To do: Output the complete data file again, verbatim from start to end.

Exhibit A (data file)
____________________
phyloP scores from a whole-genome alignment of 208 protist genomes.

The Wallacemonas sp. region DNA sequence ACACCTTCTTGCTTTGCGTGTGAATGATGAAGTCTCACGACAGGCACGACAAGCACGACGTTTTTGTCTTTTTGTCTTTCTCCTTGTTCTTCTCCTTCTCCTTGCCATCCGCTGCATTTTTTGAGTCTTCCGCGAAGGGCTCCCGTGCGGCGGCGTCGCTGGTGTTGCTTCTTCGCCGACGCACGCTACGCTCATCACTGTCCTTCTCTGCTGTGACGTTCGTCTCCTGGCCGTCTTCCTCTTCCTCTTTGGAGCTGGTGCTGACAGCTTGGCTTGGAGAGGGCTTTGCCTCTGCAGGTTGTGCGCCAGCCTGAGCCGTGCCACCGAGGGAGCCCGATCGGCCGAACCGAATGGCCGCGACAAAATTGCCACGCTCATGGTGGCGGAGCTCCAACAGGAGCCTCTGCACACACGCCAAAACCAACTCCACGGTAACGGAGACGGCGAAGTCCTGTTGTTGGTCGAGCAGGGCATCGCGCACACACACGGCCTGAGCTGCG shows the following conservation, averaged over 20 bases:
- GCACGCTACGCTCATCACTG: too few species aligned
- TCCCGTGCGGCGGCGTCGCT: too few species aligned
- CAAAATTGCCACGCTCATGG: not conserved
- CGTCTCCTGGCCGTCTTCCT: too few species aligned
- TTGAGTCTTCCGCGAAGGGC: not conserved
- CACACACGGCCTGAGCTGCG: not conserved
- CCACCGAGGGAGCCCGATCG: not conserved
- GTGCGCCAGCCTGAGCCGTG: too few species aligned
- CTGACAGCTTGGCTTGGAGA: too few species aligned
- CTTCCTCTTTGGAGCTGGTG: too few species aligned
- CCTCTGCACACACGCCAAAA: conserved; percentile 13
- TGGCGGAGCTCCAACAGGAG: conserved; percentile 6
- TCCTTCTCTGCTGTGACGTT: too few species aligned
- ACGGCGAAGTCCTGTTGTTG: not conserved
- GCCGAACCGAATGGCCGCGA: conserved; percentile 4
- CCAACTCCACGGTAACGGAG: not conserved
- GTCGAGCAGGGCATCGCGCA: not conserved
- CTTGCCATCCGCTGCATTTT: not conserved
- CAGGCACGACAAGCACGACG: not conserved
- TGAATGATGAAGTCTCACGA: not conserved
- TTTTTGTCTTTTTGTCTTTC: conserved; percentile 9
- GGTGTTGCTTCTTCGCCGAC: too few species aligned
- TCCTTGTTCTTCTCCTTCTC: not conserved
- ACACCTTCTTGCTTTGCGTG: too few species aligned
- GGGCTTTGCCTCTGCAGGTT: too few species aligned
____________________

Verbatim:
phyloP scores from a whole-genome alignment of 208 protist genomes.

The Wallacemonas sp. region DNA sequence ACACCTTCTTGCTTTGCGTGTGAATGATGAAGTCTCACGACAGGCACGACAAGCACGACGTTTTTGTCTTTTTGTCTTTCTCCTTGTTCTTCTCCTTCTCCTTGCCATCCGCTGCATTTTTTGAGTCTTCCGCGAAGGGCTCCCGTGCGGCGGCGTCGCTGGTGTTGCTTCTTCGCCGACGCACGCTACGCTCATCACTGTCCTTCTCTGCTGTGACGTTCGTCTCCTGGCCGTCTTCCTCTTCCTCTTTGGAGCTGGTGCTGACAGCTTGGCTTGGAGAGGGCTTTGCCTCTGCAGGTTGTGCGCCAGCCTGAGCCGTGCCACCGAGGGAGCCCGATCGGCCGAACCGAATGGCCGCGACAAAATTGCCACGCTCATGGTGGCGGAGCTCCAACAGGAGCCTCTGCACACACGCCAAAACCAACTCCACGGTAACGGAGACGGCGAAGTCCTGTTGTTGGTCGAGCAGGGCATCGCGCACACACACGGCCTGAGCTGCG shows the following conservation, averaged over 20 bases:
- GCACGCTACGCTCATCACTG: too few species aligned
- TCCCGTGCGGCGGCGTCGCT: too few species aligned
- CAAAATTGCCACGCTCATGG: not conserved
- CGTCTCCTGGCCGTCTTCCT: too few species aligned
- TTGAGTCTTCCGCGAAGGGC: not conserved
- CACACACGGCCTGAGCTGCG: not conserved
- CCACCGAGGGAGCCCGATCG: not conserved
- GTGCGCCAGCCTGAGCCGTG: too few species aligned
- CTGACAGCTTGGCTTGGAGA: too few species aligned
- CTTCCTCTTTGGAGCTGGTG: too few species aligned
- CCTCTGCACACACGCCAAAA: conserved; percentile 13
- TGGCGGAGCTCCAACAGGAG: conserved; percentile 6
- TCCTTCTCTGCTGTGACGTT: too few species aligned
- ACGGCGAAGTCCTGTTGTTG: not conserved
- GCCGAACCGAATGGCCGCGA: conserved; percentile 4
- CCAACTCCACGGTAACGGAG: not conserved
- GTCGAGCAGGGCATCGCGCA: not conserved
- CTTGCCATCCGCTGCATTTT: not conserved
- CAGGCACGACAAGCACGACG: not conserved
- TGAATGATGAAGTCTCACGA: not conserved
- TTTTTGTCTTTTTGTCTTTC: conserved; percentile 9
- GGTGTTGCTTCTTCGCCGAC: too few species aligned
- TCCTTGTTCTTCTCCTTCTC: not conserved
- ACACCTTCTTGCTTTGCGTG: too few species aligned
- GGGCTTTGCCTCTGCAGGTT: too few species aligned